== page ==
It will be noted that the lower slot 6a, serving to dispense the adhesive composition, is formed between the gumming roller 4 and a lower wall of the housing of reservoir 6 extending generally radially toward that roller, the upper slot 6b for the return of excess adhesive being defined by the crest of the roller and an overhanging upper housing wall of the reservoir. Thus, roller 4 adjoins an open side of the reservoir, formed between these two walls, and (as indicated by the arrow in FIG. 1) rotates across that open side through an arc of substantially 90, representing the elfective peripheral spacing of the two slots, in a direction from upper slot 6b to lower slot 6a. The relative position of roller 4 and reservoir 6 on their common support 9 remains, of course, unchanged during the alternate raising and lowering of the support by 49 the cam 19; this position can be varied only by operation of the two sets of screws 8 and 9a (upon the unclamping of bracket 7 by toggle bar 10), these two sets of adjusting screws being eifective in mutually orthogonal directions (horizontal and vertically, respectively). In order to insure the necessary relative mobility bet-ween the bracket 7 with reservoir 6 and the gumming roller 4, the shaft 5 of this roller passes with clearance through side walls of the bracket as shown at 7 and 7" in FIG. 2. The connection between support 9 and shaft 5, required to raise and lower the roller jointly with reservoir 6, has not been illustrated.
1. A device for applying adhesive to a series of flat articles moving along a predetermined transport path, comprising:
a reservoir above said path containing a flowable adhesive composition, said reservoir having an open side;
a vertically movable support for said reservoir;
a horizontal gumming roller rotatably journaled on said support adjacent said open side with access to the contents of said reservoir, the latter defining with said roller a pair of slots spaced apart substantially along the roller periphery for dispensing said composition and for a return of excess adhesive to said reservoir, said roller projecting downwardly beyond said reservoir for contact with said articles;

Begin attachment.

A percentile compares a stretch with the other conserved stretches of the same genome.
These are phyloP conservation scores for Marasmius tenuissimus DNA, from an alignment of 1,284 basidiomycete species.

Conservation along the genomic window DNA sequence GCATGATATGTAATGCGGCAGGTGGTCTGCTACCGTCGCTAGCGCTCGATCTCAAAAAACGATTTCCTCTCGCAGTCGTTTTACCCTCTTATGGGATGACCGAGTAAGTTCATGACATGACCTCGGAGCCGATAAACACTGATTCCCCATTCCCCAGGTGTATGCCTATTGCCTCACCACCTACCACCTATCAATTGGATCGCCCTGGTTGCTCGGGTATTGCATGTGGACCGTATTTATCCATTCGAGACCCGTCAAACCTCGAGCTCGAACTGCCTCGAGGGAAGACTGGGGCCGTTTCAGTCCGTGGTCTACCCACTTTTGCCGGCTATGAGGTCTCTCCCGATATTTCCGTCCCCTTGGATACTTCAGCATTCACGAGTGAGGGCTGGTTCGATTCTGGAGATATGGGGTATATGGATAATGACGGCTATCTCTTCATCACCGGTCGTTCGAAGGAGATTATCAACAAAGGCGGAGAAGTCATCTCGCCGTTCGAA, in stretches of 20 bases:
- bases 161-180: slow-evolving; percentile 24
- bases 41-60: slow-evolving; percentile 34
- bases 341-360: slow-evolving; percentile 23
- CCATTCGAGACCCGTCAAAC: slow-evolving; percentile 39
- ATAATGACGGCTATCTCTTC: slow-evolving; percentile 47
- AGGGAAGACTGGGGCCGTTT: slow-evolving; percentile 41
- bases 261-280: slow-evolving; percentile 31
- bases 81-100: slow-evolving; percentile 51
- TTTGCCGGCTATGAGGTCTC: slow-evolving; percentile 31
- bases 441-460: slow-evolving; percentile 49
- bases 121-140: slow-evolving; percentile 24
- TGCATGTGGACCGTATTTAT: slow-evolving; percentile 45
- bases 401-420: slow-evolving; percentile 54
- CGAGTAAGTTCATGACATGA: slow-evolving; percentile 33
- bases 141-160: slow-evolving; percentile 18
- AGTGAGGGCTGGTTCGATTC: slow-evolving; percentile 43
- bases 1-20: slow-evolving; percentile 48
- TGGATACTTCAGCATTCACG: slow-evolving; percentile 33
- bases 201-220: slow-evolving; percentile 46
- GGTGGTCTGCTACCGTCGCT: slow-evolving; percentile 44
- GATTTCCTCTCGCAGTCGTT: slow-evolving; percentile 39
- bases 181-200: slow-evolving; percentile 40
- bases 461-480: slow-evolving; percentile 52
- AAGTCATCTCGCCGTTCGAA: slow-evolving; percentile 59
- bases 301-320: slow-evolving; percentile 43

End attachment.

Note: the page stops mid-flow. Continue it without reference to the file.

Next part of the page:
transport means for continuously moving said articles along said path underneath said roller and said reservoir;
drive means for periodically raising said support together with said reservoir and said roller, thereby intermittently lifting the latter off said articles to spread the adhesive thereon in spaced-apart zones; and
mutually independent adjustment means on said support for varying the relative position of said roller and said reservoir thereon in two mutually orthogonal directions, thereby individually changing the width of said slots.
2. A device as defined in claim 1 wherein said adjustment means comprise first and second screw means for relatively shifting said reservoir and said roller in a horizontal and vertical direction.
3.. A device as defined in claim 2 wherein said reservoir has a longer upper wall overlying said roller and defining therewith one of said slots, said reservoir further having a shorter lower wall extending generally radially toward said roller and defining therewith the other of said slots.
4. A device as defined in claim 3 wherein said roller is provided with means for rotating same past said open side in a direction from said one to said other of said slots.
5. A device as defined in claim 4 wherein the direction of rotation of said roller is opposite the direction of motion of said articles by said transport means.
6. A device as defined in claim 1 wherein said drive means comprises a cam disk with a longer dwell for lowering said support and a shorter dwell for raising said support.
References Cited UNITED STATES PATENTS 823,714 6/1906 Claus 1l8-243 X 2,614,522 10/ 1952 Snyder 118-10 X 2,787,244 4/ 1957 Hicken 118*259 3,052,210 9/ 1962 Hughes 118-241 X 3,326,179 6/1967 Thorp 1l8241 3,340,849 9/ 1967 Adams et al l18261 X JOHN P. MCINTOSH, Primary Examiner U.S. Cl. X.R. 118-241, 261